thyssenkrupp is building its fifth Hungarian unit in Pécs - VIDEO REPORT

thyssenkrupp is building its fifth Hungarian unit in Pécs - VIDEO REPORT

Marc de Bastos Eckstein at MFA of Hungary

thyssenkrupp chose Hungary again: the German technological concern is establishing its newest production plant in Pécs, which will supply European automotive partners with next generation camshafts and e-motor parts. In the framework of the investment, worth over EUR 55 million, a new production line will be introduced relying on Industry 4.0, which will also create some 200 new jobs.

thyssenkrupp is a top component producer, whose partners cover almost all large car manufacturers. Nine out of ten premium category cars contain the company's products. thyssenkrupp gear components are present in every third truck, and the company is leader in automotive digitalization and development. The company group, which employs more than 160,000 people worldwide, recorded a revenue of over EUR 42 billion last year.

thyssenkrupp has been present in Hungary since 1999, and has been conducting R&D activities from the first moment. Today over a million cars can use its technology on the roads, which was developed in its internationally known and acknowledged competence centre in Budapest, now employing 600 people. The E/E (electrical and electronic) centre is crucial for the Hungarian economy, since such high tech developments represent the most innovative technology within the automotive industry.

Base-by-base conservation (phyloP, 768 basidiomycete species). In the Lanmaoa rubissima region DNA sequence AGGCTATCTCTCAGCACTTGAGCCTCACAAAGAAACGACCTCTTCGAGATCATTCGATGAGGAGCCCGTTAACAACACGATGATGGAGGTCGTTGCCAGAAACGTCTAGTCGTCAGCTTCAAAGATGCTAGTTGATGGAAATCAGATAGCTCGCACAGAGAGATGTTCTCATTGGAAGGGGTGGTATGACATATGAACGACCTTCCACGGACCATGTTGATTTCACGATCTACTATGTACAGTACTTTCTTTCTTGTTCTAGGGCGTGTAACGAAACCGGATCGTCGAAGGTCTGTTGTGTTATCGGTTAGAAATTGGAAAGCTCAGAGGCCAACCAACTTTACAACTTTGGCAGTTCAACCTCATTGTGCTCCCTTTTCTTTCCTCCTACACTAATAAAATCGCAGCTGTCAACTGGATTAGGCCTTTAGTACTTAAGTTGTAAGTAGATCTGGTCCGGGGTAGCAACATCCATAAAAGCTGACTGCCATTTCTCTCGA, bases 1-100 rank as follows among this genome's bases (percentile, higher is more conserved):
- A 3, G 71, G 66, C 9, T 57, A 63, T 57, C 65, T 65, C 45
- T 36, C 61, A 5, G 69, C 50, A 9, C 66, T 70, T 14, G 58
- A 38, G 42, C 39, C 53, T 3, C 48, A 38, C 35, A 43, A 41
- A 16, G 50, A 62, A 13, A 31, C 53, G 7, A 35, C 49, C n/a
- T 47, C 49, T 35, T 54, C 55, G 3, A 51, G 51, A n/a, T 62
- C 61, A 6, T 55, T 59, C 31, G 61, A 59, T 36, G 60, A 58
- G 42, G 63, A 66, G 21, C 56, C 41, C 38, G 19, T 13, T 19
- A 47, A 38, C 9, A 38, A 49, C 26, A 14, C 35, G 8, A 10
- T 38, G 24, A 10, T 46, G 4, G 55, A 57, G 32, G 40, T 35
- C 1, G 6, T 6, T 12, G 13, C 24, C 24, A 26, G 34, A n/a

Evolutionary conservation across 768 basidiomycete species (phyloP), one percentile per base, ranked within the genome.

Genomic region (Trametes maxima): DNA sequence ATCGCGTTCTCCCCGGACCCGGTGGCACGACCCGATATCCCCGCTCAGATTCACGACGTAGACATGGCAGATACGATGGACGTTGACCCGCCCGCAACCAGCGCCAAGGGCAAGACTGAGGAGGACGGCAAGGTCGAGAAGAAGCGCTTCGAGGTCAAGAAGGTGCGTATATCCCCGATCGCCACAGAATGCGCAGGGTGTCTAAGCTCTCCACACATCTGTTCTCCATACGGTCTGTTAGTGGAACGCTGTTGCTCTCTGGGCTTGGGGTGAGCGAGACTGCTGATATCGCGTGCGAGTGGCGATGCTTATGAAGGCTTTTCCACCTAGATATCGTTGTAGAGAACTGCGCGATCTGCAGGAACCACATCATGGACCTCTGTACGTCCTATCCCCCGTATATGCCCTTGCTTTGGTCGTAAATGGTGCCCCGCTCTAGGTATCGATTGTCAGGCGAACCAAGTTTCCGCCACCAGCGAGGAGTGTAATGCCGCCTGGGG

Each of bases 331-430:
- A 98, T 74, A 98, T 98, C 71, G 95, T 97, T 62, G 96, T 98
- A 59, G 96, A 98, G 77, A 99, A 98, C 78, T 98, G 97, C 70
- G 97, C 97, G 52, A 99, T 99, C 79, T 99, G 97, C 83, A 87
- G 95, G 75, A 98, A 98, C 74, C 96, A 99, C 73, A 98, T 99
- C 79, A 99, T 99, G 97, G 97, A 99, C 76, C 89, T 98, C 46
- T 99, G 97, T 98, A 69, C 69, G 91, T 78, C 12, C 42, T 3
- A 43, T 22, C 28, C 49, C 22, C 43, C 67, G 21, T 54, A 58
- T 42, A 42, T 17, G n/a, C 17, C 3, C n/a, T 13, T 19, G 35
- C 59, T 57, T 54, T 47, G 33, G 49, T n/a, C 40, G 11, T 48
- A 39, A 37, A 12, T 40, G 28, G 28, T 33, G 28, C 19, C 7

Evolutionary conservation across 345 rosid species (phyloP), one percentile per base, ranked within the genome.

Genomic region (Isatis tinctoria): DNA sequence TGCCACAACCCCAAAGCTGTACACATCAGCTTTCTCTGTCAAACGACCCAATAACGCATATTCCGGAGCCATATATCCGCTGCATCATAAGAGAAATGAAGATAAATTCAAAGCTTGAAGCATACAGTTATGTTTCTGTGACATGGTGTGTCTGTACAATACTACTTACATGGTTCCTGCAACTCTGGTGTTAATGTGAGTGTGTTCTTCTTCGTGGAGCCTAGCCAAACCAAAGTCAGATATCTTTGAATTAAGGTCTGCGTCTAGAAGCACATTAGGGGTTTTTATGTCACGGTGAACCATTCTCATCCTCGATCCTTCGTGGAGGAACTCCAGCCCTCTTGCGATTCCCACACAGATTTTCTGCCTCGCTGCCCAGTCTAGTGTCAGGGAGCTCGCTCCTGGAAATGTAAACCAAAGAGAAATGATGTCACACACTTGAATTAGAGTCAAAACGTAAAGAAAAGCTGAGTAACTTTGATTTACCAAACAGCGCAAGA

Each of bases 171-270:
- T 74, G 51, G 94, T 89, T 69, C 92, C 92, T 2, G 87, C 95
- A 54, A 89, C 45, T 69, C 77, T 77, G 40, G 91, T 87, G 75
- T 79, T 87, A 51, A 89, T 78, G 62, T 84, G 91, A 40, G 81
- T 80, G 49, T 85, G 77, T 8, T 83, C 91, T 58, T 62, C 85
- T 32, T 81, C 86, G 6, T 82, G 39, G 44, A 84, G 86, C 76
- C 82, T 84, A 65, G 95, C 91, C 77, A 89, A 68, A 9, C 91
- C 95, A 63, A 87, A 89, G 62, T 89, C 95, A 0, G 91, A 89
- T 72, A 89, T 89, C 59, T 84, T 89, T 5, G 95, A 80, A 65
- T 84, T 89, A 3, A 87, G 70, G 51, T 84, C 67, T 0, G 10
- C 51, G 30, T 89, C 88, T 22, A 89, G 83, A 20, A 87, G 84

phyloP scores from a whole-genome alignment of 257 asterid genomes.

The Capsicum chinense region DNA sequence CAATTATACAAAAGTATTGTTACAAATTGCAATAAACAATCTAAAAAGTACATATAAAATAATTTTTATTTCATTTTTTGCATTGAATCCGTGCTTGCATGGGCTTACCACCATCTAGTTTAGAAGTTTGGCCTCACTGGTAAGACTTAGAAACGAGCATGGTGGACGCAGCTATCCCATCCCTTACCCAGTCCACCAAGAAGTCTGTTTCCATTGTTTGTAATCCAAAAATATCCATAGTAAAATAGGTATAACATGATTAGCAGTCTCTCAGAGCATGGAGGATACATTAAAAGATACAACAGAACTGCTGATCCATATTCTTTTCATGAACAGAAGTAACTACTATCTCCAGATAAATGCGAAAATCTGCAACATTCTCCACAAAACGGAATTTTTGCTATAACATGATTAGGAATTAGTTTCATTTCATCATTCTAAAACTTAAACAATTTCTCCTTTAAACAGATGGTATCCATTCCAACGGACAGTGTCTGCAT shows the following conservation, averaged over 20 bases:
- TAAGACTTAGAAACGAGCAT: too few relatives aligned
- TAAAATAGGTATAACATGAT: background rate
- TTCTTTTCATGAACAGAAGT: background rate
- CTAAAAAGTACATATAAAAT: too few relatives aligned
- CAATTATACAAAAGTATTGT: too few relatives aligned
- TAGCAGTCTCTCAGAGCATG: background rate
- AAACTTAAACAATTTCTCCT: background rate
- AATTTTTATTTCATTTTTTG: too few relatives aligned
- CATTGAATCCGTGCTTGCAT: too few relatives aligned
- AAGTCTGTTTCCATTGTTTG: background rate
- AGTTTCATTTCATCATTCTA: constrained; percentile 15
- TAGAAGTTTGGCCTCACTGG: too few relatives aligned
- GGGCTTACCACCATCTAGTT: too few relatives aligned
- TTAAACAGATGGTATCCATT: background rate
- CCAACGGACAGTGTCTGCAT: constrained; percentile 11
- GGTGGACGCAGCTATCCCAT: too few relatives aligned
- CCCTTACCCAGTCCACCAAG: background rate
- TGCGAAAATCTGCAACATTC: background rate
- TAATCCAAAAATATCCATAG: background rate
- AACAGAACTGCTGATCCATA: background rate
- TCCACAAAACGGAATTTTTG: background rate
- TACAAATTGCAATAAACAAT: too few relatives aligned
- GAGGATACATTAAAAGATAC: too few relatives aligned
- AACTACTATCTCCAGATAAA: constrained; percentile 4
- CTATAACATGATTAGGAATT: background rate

thyssenkrupp Components Technology Hungary is the most active investor in industry and technology in Hungary, having made investments, at an amount of almost HUF 50 billion, in four locations in the past three years. Besides its development centre in Budapest, the company has a running gear plant in Győr, and in 2018 it started the production of electromechanical steering systems and cylinder head-integrated camshafts in Jászfényszaru. Spring and stabilizer manufacturing was launched in Debrecen in 2018, too. On 25 November 2016 a strategic cooperation agreement was concluded between the Hungarian Government and thyssenkrupp, which currently gives work to some 2,000 people in the country.

The company's new generation camshafts and e-motor components from Pécs and Jászfényszaru will largely contribute to the objective to successfully meet the ever more rigid CO2 emission standards for combustion engine cars in the European Union. With the new systems, environmental standards will be attainable even after 2025, despite stricter regulations.